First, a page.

In the late 1960s, Toyota Auto Body, a Toyota subcontracting company, led the development of the HiAce as a small van with a one-box design, similar to European ones at the time, but, according to former Toyota senior employee Akira Kawahara, something unseen in the Japanese industry.
Introduced in 1967, the HiAce was offered as a cab over pick-up, delivery van, and a stretched commuter vehicle. It was also called the HiAce Commercial in camper van configuration. It was brought to market two years after the introduction of the Nissan Homy, acquired by Nissan when they assumed operations of the Prince Motor Company. A few engines of different sizes were available upon introduction, ranging from the 70 PS (51 kW) 1.35 to a 83 PS (61 kW) 1.6-litre version. In 1975, the 1.8-litre 16R engine was added. The HiAce was available with a heater, considered a luxury item at the time.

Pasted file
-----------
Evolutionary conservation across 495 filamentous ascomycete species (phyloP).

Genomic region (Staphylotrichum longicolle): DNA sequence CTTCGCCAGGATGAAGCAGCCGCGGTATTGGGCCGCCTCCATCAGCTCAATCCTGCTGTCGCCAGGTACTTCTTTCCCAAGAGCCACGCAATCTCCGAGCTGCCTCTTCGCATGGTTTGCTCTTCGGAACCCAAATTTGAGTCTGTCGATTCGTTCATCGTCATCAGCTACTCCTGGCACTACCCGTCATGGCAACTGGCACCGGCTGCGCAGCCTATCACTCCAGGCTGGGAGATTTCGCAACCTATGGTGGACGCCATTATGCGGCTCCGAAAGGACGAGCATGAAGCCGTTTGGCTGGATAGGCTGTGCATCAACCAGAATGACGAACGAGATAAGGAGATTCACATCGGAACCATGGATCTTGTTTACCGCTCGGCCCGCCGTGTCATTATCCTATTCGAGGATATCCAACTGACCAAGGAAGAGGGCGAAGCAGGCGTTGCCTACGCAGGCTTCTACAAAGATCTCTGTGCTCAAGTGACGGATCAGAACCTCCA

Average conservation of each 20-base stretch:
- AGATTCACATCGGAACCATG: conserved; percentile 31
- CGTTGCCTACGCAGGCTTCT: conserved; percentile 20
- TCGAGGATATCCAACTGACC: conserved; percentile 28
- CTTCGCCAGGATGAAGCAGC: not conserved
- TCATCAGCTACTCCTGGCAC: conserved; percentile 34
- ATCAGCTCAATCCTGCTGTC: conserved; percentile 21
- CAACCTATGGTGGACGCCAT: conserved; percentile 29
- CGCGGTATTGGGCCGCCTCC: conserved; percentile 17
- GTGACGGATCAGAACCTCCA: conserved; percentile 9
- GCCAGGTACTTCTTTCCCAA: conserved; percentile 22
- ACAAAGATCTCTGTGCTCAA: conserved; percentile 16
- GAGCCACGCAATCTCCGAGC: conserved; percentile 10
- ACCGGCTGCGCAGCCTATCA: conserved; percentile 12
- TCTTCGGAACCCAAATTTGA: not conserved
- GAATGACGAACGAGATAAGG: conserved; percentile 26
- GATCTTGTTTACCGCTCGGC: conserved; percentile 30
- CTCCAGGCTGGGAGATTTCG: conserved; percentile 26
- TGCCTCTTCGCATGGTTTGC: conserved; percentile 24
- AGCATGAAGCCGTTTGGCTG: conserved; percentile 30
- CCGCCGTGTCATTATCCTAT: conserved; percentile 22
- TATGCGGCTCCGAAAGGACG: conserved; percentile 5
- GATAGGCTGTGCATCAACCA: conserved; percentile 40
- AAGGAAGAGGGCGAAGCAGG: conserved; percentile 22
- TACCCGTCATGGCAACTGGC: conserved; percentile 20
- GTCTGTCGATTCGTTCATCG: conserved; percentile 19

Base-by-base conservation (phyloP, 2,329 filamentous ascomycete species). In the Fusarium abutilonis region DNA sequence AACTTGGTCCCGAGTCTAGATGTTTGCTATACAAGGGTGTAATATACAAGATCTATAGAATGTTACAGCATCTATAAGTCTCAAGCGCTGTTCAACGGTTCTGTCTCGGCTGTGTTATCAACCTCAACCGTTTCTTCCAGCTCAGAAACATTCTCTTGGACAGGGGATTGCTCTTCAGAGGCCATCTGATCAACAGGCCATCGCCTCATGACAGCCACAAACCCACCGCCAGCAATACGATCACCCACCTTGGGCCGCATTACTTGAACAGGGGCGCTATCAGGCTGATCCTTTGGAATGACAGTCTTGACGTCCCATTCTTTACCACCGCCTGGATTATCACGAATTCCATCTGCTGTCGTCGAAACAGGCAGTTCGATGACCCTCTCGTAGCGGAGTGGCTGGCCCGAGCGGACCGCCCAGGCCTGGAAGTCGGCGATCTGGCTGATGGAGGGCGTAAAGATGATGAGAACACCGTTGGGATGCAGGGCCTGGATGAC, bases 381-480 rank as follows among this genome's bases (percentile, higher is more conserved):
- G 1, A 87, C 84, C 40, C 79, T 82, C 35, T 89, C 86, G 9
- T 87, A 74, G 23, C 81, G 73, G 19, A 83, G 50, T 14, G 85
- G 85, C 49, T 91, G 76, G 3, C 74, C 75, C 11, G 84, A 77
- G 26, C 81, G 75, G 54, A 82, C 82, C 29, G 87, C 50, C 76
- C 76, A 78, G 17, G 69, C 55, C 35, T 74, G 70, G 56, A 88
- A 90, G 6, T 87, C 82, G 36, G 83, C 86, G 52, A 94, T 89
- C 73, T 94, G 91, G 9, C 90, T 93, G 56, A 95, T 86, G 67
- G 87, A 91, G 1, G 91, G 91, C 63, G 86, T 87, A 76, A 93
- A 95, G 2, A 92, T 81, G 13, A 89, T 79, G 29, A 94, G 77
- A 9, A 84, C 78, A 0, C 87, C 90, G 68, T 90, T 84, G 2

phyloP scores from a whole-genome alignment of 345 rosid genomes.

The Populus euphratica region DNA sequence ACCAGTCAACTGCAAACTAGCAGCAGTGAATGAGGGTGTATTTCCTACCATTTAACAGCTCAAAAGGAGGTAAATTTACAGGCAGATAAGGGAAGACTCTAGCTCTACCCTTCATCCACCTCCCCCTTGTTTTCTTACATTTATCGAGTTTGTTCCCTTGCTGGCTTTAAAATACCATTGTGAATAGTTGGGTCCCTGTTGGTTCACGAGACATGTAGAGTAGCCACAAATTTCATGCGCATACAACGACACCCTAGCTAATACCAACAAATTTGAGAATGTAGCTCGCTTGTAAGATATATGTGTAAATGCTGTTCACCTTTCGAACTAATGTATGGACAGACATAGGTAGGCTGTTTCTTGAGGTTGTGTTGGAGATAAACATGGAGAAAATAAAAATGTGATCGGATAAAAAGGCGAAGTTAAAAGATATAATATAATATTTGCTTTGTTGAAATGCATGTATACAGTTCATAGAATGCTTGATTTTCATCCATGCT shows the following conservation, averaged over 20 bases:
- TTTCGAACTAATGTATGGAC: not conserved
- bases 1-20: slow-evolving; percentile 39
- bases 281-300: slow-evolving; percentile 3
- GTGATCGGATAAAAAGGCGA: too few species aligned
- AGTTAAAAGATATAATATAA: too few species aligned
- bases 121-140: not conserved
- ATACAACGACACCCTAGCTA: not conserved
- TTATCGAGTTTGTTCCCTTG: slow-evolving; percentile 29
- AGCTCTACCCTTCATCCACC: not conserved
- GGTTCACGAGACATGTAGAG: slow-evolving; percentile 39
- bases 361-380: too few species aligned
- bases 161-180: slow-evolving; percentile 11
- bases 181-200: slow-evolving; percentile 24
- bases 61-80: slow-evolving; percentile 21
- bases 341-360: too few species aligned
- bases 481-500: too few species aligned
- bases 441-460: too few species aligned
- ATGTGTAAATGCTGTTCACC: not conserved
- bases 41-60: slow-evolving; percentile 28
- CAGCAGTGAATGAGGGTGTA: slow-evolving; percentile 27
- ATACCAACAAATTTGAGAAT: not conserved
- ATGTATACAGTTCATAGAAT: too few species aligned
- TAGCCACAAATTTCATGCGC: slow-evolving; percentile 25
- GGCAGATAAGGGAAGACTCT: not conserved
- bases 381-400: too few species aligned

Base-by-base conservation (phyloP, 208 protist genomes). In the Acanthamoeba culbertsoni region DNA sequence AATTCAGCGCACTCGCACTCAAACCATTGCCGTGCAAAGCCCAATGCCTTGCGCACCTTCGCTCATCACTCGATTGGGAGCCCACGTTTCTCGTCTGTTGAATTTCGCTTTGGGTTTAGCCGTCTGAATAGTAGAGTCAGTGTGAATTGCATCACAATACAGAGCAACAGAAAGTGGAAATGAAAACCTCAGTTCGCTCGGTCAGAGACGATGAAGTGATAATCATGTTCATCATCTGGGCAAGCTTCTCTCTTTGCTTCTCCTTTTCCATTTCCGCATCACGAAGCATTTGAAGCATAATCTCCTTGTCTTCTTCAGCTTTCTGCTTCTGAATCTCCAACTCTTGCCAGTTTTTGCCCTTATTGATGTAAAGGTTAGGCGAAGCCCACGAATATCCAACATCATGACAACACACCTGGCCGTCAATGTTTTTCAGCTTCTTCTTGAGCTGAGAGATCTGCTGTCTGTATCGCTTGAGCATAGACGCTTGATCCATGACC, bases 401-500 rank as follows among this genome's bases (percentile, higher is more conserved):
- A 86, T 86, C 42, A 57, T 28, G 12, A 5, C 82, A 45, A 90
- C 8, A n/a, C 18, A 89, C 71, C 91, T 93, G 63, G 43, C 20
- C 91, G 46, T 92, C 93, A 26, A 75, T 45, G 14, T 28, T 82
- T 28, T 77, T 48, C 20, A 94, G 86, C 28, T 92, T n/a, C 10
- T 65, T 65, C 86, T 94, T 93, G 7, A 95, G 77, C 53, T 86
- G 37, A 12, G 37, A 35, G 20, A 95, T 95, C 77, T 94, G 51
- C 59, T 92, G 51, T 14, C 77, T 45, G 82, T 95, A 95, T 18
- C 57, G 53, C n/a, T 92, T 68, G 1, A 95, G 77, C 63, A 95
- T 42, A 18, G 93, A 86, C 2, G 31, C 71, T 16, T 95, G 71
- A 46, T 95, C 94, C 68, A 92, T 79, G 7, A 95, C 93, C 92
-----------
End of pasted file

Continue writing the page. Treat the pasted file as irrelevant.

The HiAce was primarily designed as a commuter vehicle, able to transport up to 8 people. With this goal in consideration, the HiAce exterior dimensions and engine displacement were in compliance with Japanese government regulations so as to encourage sales, and accommodate the most passengers by utilizing a cabover body style, with the engine installed underneath and between the front passengers. It was a smaller alternative to the larger Toyota Coaster minibus, and was introduced to Japan after the 1950 Volkswagen Transporter, and the 1961 Chevrolet Greenbrier cabover vans. It was introduced in the same year as the much smaller Toyota MiniAce, which was based on the Toyota Publica, a predecessor to the Toyota Corolla.